Both data on total seizures and typical purity were retrieved from the UNODC ( 2019a ). Missing observations on the purity level were estimated through linear interpolation and extrapolation. When no data on purity were available, regional and macro-regional averages were used to impute missing data.

Appendix 4. Algebra Behind Import and Export Flows

Except for producing countries, in year t , each country i belonging to the global trafficking network of the drug d imports from K different countries a quantity of drug apt to satisfy its own internal demand—i.e. consumption ( C ) and seizures ( S ). The actual flow of drug entering the i country is larger because of drug loads ( E ) that are transiting through the country to reach other markets ( l ). All these flows are bilateral so that exports from a given country are mirrored by imports from all other countries, and vice versa. As discussed in Appendix 2, it is possible to estimate consumption ( \( \dot{C} \) ) and seizures ( \( \dot{S} \) ) separately. Therefore, by solving a system of equations describing the relationship between internal demand and international flows for all the countries that are part of the trafficking network, it is possible to estimate the size of incoming and outgoing flows of drug:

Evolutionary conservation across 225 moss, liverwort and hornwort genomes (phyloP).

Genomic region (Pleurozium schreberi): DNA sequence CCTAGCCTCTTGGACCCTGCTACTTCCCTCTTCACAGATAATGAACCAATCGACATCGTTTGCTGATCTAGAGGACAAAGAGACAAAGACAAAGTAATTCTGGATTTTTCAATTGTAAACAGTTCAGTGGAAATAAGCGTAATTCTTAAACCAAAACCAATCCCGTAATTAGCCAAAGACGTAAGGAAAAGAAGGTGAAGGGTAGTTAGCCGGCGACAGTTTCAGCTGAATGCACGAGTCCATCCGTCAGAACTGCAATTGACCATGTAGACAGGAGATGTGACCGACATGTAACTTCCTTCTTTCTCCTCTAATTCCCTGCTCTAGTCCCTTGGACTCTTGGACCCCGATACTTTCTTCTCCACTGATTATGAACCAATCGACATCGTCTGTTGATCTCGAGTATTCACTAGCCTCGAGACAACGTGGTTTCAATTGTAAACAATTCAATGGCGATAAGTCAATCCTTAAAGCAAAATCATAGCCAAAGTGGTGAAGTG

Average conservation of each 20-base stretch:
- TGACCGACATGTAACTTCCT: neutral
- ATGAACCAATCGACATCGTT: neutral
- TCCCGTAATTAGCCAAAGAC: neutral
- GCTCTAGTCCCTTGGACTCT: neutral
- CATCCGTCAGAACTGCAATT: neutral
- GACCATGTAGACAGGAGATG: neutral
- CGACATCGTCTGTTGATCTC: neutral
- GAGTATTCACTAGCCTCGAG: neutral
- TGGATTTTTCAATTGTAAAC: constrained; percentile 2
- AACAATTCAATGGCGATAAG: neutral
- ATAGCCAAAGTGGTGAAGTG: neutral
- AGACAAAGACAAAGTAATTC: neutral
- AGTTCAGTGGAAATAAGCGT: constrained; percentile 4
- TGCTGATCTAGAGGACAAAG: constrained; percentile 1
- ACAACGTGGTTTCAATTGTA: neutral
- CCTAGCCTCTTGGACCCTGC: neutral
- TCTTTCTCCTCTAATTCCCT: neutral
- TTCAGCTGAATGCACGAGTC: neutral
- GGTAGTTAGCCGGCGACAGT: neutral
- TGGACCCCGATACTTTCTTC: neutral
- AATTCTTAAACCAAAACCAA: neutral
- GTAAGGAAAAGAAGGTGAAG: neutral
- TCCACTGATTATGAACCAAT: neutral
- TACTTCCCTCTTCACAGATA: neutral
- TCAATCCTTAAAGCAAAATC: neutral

Appendix 5. Share of Imports of Cocaine (Top) and Heroin (Bottom) Which Are Seized, Consumed, and Exported by Importing Country (Average 2011-2016)

figure c

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Giommoni, L., Berlusconi, G. & Aziani, A. Interdicting International Drug Trafficking: a Network Approach for Coordinated and Targeted Interventions. Eur J Crim Policy Res 28 , 545–572 (2022).